Are your chickens flying their coop? Here’s how to clip their wings and keep ‘em around
04/28/2016 / By usafeaturesmedia / Comments
Are your chickens flying their coop? Here’s how to clip their wings and keep ‘em around

( If you’ve got plenty of room for your flock of chickens to roam around in then this article isn’t for you, but if you’re space-limited and you’ve got a problem with your backyard chickens staying in your back yard, then read on.

Clipping your chickens’ wings is the best way to keep them local (as in, on your property) and to prevent any problems with neighbors who have asked you repeatedly to keep your flock out of their yards.

“The idea behind clipping is that it prevents your chickens from being able to get lift when trying to fly,” says “Granted, a chicken doesn’t fly much anyway because their body mass prevents them (in most cases) from getting more than a few feet off the ground. But lighter breeds can fly over six feet high. And even within the heavier breeds, you can always have a few birds with enough determination and wing strength to get high off the ground.”

Now, before you grab scissors, you need to know whether your chickens will ever have to deal with predators – they would need their full wingspread to be able to do that. And remember, a predator doesn’t have to just be a wolf or fox; it could also be a neighborhood dog or cat. Without a rooster to provide hens with some protection, their only defense is to fly away.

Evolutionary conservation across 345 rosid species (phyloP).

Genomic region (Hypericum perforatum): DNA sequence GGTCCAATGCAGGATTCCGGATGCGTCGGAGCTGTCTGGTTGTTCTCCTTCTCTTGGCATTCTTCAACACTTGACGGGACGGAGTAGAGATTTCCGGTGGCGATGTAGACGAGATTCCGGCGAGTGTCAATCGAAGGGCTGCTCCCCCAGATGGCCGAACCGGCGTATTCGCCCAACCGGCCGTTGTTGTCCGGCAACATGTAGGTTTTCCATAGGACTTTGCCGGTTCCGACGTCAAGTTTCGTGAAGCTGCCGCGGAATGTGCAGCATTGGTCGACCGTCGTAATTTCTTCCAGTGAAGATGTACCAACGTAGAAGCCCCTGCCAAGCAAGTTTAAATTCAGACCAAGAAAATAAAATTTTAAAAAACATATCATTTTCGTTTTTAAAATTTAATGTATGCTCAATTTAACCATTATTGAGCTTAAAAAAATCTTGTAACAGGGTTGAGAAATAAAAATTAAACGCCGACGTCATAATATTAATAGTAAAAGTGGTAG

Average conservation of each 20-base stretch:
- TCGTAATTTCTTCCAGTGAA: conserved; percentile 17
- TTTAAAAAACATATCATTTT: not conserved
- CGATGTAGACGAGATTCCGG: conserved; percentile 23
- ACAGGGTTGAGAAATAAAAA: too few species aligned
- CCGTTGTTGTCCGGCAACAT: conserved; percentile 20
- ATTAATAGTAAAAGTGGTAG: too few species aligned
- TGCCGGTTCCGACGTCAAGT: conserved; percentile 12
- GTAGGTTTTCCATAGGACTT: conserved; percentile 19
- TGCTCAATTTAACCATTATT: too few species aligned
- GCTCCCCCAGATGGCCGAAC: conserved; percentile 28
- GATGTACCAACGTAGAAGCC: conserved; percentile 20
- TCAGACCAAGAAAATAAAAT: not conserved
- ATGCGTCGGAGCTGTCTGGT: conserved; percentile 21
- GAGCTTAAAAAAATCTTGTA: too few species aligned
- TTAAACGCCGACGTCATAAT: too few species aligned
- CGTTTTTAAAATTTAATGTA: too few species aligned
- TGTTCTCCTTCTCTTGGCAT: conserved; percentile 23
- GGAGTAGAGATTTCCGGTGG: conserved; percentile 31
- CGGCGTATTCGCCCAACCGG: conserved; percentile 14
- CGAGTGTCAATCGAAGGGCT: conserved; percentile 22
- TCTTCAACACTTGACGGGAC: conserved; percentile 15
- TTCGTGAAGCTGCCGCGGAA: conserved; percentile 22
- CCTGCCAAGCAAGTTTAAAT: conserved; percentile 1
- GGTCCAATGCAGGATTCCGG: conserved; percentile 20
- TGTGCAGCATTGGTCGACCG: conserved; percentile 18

Also, you should never clip the wings of chickens that are out in the open – like a pasture or field or an unfenced yard.

But if your chickens are really confined within a small space like your backyard, they shouldn’t ever have to fly at all. So clipping in this instance is entirely appropriate. Note: Clipping is not a full guarantee that all of your chickens will be grounded; some will still have the desire and ability to get over a fence.

You should know that, when done properly, clipping a chicken’s wings does not hurt them – it’s rather more like trimming your fingernails. What’s more, you should only have to clip once a year or after a molt (sometimes during a molt the clipped feathers don’t fall out well, so keep an eye out for that).

Some additional things to note:

— You’re only going to clip ONE wing, not both sides. Clipping just one side will throw the chicken off-balance. Even if they flap hard enough to get a little lift, they won’t be able to control themselves. If you clip both sides, some chickens will still manage enough lift to fly over fences and such.

— Get a friend to help you. It’ll be easier on you and the chickens.

— You have to be careful where you cut because there ARE blood vessels and bone in wings. You only want to cut the primary feathers (as shown below).

— Gently fan the wings so you can clearly see the primary and secondary wings.

— Clip the primary feathers only as far back as the next level of feathers. NO SHORTER!


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